September 28, 2020

Sticker Shock for Travelers as Airfares Climb

But with the lowest economy-class fare this year advertised at about $1,500 — more than twice the $700 she paid in 2009 — Ms. Benjamin is considering ringing in 2011 with her husband’s family in decidedly chillier Belgrade. Flights there cost half as much as those to the Caribbean.

“It’s hard for me to bite the bullet when it’s only 1,700 miles,” from Washington to Antigua, she said. “That’s just under 90 cents per mile.”

As Ms. Benjamin and others have been discovering in recent months, airfares in most of the world are on the rise as the global economy picks up and demand for air travel climbs, particularly for business trips. Airlines, meanwhile, have been reluctant to add more flights to meet that growing demand. That is increasing pressure on ticket prices and making for packed planes and longer standby lines as the year-end travel season approaches.

This has been a boon, of course, for an industry that is expected to roar back into profit this year, to the tune of $8.9 billion. That comes after airlines collectively lost nearly $26 billion during the previous two years, according to the International Air Transport Association, an airline industry group. Many of the world’s leading airlines are reporting that the three-month period ended Sept. 30 was one of their most profitable quarters in years.

The degree of sticker shock varies significantly by region and by class of seat, with fares on some routes still at or below those of a year ago, despite some large increases in traffic.

Average domestic and international fares worldwide are up by less than 4 percent from a year ago, according to figures from the transport association. And while fares may continue rising for some time, industry executives say the increases next year are likely to be smaller.

Travelers in North America have experienced the steepest price gains, particularly for business travel. Average one-way fares for business- and first-class travel within North America have soared this year. They were up a staggering 140 percent from a year earlier, to $676 in August, a peak travel month and the most recent for which the transport association has data available. Economy fares rose 3.6 percent.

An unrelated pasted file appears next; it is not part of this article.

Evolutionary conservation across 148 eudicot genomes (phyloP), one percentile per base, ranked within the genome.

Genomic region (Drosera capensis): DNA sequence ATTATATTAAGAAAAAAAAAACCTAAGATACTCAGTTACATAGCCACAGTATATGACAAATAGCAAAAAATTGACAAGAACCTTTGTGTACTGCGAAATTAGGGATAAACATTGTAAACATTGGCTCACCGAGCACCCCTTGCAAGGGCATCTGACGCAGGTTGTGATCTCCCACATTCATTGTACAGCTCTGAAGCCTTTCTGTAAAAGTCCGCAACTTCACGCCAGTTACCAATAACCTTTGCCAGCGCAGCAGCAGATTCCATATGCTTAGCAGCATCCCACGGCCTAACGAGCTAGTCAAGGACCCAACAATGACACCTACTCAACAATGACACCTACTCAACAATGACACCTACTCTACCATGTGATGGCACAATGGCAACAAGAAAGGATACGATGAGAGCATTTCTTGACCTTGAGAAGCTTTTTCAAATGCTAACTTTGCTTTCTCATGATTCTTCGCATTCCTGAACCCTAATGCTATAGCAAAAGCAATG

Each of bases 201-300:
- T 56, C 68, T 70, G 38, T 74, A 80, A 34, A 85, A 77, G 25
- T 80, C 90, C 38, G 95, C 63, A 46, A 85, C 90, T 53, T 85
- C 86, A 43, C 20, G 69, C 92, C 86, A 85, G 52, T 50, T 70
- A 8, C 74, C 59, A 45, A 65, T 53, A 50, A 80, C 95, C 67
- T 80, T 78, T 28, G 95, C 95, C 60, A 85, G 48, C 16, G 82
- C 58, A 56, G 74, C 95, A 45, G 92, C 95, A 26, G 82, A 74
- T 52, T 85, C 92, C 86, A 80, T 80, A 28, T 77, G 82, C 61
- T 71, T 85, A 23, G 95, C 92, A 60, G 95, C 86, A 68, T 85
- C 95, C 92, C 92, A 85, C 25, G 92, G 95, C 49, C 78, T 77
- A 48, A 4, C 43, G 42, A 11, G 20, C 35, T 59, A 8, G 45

Fares between the United States and Europe also rose sharply, especially for economy-class seats. The average one-way fare in August was $455, a rise of 20 percent from a year earlier, while the average premium-class fare was $2,087, an increase of 11 percent.

“It’s really hard to find the $600 tickets anymore,” said Philip Guarino, 40, an American who runs a consulting business in Milan and Boston. “The basic fare from the East Coast to Europe is closer to $1,000, and most likely closer to $1,200.”

A business-class ticket to Milan costs about $3,400, he said, compared with about $2,400 four years ago. “The pricing now in business is at my upper limit,” he said.

Elsewhere, economy-class fares between Europe and Asia have risen 10 percent from 2009, according to the transport association, while those between North and South America have increased about 13 percent.

“All of the airlines have done a good job, as demand has picked up, of not adding very many more seats,” said Christa Degnan Manning, head of research at American Express Business Travel. “I expect them to continue to manage that very closely.”

Dan Hodgdon, 44, said he had given up trying to fly between the Bangkok offices of his spa-supply business, which is based in Los Angeles, and his vacation home in southern France because fares on the route had become “ridiculously” high.

Referring to the Los Angeles airport, he said, “It is far less expensive now to fly from LAX to anywhere in Europe than from Bangkok.”

“This was not always the case in early 2009,” he added.

Travelers in other parts of the world can still find good deals. Within the Asia-Pacific region, for example, the average one-way economy-class fare was $318 in August, a decrease of 0.4 percent from August 2009, while premium-class tickets were nearly 2 percent less expensive, despite a 26 percent jump in traffic on those routes.

Article source: http://feeds.nytimes.com/click.phdo?i=bb1e3c3defa47ac71736ed52104f060e

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